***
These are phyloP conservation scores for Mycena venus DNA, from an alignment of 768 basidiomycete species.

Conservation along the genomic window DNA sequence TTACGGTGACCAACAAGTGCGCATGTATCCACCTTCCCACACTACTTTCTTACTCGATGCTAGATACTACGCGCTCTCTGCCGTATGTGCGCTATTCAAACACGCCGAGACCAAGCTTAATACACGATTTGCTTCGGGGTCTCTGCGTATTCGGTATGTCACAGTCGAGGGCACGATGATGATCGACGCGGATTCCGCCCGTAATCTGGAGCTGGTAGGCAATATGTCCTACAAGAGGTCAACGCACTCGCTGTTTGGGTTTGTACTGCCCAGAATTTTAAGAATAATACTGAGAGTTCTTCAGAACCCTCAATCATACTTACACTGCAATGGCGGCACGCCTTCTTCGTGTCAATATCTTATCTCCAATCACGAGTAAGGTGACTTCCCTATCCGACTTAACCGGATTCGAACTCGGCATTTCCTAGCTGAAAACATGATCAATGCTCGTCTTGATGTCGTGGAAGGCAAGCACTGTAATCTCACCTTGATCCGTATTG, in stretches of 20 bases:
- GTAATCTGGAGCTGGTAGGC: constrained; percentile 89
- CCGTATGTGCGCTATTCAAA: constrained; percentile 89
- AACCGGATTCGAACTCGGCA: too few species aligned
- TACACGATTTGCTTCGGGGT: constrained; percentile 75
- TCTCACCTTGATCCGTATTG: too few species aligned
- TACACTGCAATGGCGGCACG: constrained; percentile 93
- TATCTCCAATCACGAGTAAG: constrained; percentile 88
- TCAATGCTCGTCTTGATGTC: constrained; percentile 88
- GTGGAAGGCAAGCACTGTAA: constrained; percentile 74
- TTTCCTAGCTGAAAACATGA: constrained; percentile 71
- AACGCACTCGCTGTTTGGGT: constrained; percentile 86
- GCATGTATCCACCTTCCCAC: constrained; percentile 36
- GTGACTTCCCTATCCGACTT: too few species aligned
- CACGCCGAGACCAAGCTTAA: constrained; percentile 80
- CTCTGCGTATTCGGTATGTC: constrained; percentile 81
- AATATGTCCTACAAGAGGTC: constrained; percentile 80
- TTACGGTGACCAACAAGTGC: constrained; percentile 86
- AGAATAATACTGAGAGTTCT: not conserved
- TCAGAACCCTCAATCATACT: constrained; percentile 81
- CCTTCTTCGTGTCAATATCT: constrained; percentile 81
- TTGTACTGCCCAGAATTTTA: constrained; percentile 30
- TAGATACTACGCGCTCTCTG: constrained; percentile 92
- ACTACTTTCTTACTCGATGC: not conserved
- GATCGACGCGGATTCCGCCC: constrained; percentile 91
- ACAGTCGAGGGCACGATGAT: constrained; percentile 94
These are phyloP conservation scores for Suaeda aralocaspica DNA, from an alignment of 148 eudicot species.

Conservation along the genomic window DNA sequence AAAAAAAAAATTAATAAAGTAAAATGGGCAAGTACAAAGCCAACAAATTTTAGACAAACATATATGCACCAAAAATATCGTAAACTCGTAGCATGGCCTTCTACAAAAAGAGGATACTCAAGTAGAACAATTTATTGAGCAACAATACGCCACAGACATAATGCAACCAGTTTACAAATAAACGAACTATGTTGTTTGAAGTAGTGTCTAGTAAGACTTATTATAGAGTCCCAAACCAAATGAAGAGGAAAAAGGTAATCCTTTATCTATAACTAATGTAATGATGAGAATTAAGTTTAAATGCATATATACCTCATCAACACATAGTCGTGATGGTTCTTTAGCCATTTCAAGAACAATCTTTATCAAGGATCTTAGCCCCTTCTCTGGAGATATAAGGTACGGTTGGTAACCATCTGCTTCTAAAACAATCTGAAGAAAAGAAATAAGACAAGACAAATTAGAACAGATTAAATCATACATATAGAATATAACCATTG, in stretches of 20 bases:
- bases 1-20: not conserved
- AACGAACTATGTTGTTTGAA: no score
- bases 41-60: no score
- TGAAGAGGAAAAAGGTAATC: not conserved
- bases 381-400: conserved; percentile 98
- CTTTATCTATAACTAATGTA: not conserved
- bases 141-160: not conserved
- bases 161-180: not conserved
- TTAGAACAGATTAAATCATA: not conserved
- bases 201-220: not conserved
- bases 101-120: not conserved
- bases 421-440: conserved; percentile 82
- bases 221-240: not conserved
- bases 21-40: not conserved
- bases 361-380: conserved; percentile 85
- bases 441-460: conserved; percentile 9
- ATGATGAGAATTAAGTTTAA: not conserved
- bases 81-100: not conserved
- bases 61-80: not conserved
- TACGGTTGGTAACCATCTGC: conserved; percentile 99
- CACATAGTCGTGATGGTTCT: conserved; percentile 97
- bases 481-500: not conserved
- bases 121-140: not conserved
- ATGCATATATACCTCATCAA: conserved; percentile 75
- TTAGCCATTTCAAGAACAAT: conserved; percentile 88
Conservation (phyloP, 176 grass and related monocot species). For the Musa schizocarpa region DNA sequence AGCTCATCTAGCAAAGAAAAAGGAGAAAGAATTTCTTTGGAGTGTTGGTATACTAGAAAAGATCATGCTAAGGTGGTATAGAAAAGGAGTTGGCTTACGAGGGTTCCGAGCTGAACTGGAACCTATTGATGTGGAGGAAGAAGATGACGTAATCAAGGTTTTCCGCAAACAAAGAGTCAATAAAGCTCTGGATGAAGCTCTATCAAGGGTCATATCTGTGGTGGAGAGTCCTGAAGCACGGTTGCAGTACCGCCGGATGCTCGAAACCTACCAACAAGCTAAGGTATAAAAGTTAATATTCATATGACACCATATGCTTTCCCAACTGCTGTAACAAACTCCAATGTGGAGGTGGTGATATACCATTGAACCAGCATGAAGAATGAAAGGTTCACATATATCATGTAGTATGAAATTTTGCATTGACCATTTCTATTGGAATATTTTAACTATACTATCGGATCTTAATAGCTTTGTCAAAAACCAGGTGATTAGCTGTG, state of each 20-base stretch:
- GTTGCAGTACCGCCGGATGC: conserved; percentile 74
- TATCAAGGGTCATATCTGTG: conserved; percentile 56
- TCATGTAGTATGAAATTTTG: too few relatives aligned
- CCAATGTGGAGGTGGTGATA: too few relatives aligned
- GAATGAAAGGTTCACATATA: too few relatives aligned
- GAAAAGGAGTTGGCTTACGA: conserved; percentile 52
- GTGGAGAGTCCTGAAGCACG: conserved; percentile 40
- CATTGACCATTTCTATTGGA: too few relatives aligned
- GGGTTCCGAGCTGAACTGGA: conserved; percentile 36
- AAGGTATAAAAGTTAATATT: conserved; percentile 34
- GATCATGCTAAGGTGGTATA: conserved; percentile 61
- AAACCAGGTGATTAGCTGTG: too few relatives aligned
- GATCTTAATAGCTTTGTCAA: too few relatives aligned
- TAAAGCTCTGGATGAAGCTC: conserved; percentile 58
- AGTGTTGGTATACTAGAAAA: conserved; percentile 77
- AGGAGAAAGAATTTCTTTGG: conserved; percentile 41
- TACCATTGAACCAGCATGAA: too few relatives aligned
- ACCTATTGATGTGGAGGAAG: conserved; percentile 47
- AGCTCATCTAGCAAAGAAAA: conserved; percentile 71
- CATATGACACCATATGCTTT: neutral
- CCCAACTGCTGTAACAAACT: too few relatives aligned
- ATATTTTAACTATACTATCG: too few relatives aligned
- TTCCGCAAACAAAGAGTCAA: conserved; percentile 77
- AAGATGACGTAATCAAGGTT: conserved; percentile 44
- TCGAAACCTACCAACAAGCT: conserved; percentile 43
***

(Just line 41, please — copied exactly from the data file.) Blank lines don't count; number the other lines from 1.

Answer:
- bases 421-440: conserved; percentile 82